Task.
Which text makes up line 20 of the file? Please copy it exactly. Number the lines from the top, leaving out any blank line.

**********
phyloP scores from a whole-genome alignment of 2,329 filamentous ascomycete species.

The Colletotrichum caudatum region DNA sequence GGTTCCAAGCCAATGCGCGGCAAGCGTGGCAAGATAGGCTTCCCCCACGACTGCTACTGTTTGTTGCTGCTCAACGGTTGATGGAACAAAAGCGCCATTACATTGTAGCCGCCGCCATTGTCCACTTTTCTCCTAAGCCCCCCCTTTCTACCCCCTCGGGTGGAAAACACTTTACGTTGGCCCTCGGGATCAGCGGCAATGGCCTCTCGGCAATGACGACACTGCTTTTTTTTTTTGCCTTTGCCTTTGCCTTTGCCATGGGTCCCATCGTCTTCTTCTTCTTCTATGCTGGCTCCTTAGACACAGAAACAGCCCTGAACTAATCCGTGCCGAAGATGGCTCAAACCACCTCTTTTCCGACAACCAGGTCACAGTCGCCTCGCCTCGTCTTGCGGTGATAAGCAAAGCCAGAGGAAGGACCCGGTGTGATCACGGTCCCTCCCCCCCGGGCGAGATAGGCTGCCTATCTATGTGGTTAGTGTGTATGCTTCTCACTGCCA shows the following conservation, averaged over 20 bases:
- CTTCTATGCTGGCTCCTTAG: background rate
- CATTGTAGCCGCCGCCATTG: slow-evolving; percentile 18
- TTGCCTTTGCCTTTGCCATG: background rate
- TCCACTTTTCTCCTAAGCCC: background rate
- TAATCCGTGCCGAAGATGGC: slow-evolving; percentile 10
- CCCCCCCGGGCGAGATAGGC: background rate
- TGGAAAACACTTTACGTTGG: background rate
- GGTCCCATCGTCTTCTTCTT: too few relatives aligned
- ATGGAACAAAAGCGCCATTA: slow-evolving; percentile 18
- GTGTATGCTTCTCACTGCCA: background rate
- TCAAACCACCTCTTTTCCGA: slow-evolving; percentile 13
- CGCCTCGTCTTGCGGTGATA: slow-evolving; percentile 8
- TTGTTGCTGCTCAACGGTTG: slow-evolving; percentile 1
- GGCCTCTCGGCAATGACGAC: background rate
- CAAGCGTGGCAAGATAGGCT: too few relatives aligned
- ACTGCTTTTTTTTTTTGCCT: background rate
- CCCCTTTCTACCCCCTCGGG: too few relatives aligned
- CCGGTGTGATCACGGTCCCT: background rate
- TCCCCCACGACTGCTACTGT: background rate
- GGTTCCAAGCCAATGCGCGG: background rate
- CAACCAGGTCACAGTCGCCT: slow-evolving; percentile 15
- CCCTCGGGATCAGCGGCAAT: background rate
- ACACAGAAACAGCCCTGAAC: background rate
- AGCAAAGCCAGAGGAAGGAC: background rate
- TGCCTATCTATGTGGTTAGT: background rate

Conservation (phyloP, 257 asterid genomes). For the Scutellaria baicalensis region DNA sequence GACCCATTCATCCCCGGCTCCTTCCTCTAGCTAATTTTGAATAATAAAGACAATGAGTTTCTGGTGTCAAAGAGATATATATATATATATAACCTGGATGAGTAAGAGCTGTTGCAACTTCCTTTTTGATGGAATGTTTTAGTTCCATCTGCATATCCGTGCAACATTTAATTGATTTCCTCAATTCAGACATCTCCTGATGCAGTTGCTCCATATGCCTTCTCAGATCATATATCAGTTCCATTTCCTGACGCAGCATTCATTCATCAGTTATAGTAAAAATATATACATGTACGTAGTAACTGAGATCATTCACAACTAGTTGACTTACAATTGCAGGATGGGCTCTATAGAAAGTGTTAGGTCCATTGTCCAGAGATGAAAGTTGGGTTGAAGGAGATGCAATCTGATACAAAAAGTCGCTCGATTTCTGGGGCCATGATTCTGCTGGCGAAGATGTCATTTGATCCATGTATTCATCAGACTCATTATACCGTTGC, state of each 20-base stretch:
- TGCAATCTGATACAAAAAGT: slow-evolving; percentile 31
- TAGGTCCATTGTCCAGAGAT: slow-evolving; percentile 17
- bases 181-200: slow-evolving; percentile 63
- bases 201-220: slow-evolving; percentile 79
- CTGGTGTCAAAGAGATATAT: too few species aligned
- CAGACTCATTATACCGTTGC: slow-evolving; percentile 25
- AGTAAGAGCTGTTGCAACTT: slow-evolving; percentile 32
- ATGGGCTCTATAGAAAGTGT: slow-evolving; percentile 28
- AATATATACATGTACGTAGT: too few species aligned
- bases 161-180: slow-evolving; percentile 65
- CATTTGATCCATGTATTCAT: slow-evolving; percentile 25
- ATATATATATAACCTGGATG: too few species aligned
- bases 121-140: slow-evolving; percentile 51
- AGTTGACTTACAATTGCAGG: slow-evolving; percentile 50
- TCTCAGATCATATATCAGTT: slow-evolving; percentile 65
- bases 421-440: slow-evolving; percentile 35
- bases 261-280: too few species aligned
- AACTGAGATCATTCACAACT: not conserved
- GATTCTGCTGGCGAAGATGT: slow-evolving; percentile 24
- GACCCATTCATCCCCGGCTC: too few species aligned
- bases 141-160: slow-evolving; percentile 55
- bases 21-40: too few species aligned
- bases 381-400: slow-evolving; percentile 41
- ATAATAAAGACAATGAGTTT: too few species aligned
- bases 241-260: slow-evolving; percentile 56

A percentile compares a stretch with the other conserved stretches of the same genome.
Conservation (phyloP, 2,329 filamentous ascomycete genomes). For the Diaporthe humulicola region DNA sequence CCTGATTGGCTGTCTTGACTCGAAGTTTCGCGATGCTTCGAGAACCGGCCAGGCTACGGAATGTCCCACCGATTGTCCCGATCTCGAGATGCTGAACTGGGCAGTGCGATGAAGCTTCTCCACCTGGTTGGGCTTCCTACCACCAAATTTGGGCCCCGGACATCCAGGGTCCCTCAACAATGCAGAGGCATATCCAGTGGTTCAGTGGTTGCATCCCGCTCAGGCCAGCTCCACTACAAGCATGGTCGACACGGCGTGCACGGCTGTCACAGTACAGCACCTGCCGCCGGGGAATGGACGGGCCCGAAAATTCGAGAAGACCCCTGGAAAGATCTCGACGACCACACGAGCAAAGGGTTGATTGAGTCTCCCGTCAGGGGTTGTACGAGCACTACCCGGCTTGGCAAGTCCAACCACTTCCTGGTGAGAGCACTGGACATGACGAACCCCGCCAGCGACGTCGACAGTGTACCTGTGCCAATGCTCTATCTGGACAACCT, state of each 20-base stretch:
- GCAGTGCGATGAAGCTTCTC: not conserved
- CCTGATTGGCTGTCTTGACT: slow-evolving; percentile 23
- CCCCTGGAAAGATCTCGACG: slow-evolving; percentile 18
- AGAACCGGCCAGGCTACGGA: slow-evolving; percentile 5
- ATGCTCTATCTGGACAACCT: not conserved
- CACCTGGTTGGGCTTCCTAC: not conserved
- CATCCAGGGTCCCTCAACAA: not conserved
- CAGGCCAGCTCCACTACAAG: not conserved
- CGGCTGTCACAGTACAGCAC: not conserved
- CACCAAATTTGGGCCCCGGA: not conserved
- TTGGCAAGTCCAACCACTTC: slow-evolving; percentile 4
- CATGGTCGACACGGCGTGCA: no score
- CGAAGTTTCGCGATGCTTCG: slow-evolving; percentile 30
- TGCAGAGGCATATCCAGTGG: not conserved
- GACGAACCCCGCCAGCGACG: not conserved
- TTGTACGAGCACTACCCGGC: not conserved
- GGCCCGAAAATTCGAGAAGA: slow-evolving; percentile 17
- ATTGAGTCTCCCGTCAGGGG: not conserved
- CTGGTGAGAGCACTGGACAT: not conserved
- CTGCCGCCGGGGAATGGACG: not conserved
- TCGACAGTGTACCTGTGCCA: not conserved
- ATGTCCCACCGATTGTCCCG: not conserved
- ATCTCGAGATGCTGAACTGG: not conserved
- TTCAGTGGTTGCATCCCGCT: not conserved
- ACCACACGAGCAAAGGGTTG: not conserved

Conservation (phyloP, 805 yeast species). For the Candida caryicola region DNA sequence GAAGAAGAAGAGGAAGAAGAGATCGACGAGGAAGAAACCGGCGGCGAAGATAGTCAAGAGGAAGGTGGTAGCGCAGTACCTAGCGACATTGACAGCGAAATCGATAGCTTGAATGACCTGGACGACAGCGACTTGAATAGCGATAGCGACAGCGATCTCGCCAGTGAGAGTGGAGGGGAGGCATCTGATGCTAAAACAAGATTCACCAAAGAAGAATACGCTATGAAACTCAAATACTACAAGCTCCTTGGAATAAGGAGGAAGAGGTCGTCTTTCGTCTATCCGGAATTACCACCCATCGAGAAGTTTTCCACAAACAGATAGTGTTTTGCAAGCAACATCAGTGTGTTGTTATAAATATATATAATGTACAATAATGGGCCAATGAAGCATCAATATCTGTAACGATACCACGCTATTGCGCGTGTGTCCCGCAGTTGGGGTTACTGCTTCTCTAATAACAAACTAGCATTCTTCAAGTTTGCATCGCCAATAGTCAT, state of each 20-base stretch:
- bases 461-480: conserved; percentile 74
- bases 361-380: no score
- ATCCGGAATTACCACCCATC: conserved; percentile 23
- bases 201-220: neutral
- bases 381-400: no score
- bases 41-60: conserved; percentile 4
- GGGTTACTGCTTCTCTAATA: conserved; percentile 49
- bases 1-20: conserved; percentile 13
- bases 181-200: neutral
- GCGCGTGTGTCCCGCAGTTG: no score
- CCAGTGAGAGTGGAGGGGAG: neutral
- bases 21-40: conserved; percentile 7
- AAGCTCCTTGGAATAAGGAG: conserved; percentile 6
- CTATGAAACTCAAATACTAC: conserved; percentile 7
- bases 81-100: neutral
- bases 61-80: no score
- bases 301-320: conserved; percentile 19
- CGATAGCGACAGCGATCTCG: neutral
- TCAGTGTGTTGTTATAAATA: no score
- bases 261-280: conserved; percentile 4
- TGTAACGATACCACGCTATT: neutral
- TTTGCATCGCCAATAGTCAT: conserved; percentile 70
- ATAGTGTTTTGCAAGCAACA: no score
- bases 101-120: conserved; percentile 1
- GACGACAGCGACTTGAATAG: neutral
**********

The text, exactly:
- CCGGTGTGATCACGGTCCCT: background rate